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Mainstream, VOL 61 No 16, April 15, 2023

Six Problems in Implementing India’s Rural Employment Guarantee which should be Resolved Immediately | Bharat Dogra

Saturday 15 April 2023, by Bharat Dogra


India’s rural employment guarantee scheme has been a big help for the poorest rural households in recent years. This scheme has been created under the National Rural Employment Guarantee Act (NREGA) to which the name of India’s most respected leader Mahatma Gandhi is often added, making it MG-NREGA. It has attracted international appreciation as a means of providing the kind of livelihood opportunities to weaker section people that can strengthen rural life by promoting such important work as soil and water conservation. It is thus a very important livelihood promotion and poverty-reducing program as well as a program of environment protection and rural regeneration. It can be a great asset, if properly handled, for climate change mitigation as well as adaptation work.

Unfortunately, the implementation of NREGA has been increasingly troubled by several problems, which are clearly problems which can be easily avoided. Apprehensions have been even expressed that this scheme is being weakened and obtaining work and payment under it is being made difficult. It is clearly time to settle all such doubts and apprehensions by taking remedial actions.

First and foremost, the newly introduced NMMS (National Mobile Monitoring System) based system of attendance by uploading photos of workers on daily basis should be withdrawn as this creates entirely avoidable problems of possibility of many workers’ hard work not getting recorded and consequently deprivation of day’s wage for them. This increases problems, uncertainties and tensions for workers unnecessarily, is clearly very unjust to them and should be withdrawn immediately. Rather the direction of reform should be entirely different to make working hours very flexible—the work has to be competed but the working hours can be chosen by workers –as this will help to avoid excessively hot conditions in times of global warming.

Similarly the decision to make Aadhaar based system of payments mandatory is also very unfair as a large number of workers are unable to obtain payments. Hence other ways of easily transferring wage payments to the bank accounts of workers should be allowed not as a temporary measure but permanently. This option was always available anyway and problems came only when the Aadhaar based system was arbitrarily made mandatory this year (although its date was extended).

Thirdly, while strong steps to check corruption are clearly needed and there is consensus on this, but these should be pursued in a way that those who are guilty of corruption should be punished and not poor workers. This is common sense, but this has been violated. In W.Bengal following strong action by the union government authorities over complaints of corruption, it is a very large number of workers who have been denied not just work opportunities but even payment for work already done by them. A clear decision should be taken that it is those guilty of corruption who will be targeted and there will be no victimization of workers. Simultaneously, all pending payments of W.Bengal workers should be made immediately and NREGA work in this state should take place as in normal times. When any action is taken against prevalence of corruption, there should be no discrimination.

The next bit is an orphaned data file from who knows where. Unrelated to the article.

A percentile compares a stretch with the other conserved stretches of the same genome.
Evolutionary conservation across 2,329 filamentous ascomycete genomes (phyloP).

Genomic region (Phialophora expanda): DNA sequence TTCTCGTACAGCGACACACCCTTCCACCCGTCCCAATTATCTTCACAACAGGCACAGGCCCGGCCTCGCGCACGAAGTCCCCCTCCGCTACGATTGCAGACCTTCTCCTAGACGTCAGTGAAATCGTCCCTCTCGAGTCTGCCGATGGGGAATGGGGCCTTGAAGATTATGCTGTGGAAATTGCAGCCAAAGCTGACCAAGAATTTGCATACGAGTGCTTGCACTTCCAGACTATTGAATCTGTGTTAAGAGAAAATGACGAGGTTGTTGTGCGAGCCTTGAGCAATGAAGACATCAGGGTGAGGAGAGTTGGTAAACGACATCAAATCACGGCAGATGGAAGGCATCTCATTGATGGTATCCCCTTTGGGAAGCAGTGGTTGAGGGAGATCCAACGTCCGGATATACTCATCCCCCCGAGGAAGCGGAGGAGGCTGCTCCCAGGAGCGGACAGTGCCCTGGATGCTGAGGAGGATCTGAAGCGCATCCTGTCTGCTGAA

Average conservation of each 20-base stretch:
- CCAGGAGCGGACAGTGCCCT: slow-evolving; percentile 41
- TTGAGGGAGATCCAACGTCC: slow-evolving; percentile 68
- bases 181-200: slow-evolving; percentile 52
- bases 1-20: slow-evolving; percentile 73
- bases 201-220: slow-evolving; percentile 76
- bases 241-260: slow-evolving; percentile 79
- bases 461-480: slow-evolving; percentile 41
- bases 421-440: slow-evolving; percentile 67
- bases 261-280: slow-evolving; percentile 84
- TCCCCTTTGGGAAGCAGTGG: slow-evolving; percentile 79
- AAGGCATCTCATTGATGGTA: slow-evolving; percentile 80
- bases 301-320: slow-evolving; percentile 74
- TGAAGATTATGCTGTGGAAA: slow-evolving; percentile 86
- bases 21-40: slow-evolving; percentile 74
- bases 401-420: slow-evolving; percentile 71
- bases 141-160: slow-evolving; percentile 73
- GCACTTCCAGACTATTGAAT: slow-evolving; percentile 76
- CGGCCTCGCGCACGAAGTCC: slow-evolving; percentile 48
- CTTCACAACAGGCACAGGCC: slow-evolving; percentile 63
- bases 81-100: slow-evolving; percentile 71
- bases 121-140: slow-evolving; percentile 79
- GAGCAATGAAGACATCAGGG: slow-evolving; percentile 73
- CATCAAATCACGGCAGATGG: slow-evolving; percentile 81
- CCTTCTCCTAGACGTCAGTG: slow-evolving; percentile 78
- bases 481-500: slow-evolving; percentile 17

A related issue of consensus is that social audits, particularly those taken up with good community participation, are an important means of checking corruption. While the government authorities are right in insisting on social audits, problems arise when they often do not provide or release the funds for this although they are supposed to. So if there is insistence on social audits but funds are missing, then surely there will be implementation problems. This issue should also be resolved with prompt availability of funds for community based social audits.

This leads to the larger issue of adequate budgets for implementation of NREGA in the right spirit. While budgets have generally always been short of needs and expectations, this year (2023-24) the allocation was so short of needs that there was extreme disappointment. Low allocations have been leading to less work opportunities and long delays in payments. The government stand has often been that we will make up later at the time of Revised Estimates but these come too late and by this time people have already suffered a lot of problems and a relatively modest increase of allocation too late in the year does not provide much relief. It makes more sense to start with a budget which is much nearer to actual needs which can be calculated on the basis of available data for how many workers have been trying to get work, wage-rate and the number of days of work required per worker as per legal provisions.

Last but not the least, suggestions have appeared at senior levels of government that NREGA may be amended in such a way that state governments have to pay 40% of the labor costs of NREGA although the present legal position is that the union government arranges the entire labor payment. If the proposed amendment is made, then this will further adversely impact the implementation of NREGA. The existing arrangement should therefore continue.

These are six broad areas of concern regarding NREGA which should be resolved quickly to make it possible for NREGA to play its assigned role of reducing poverty and rural distress and at the same time improving sustainable livelihoods and environment protection.

(Author: Bharat Dogra is Honorary Convener, Campaign to Save Earth Now. His recent books include Man over Machine, Protecting Earth for Children and Planet in Peril.)

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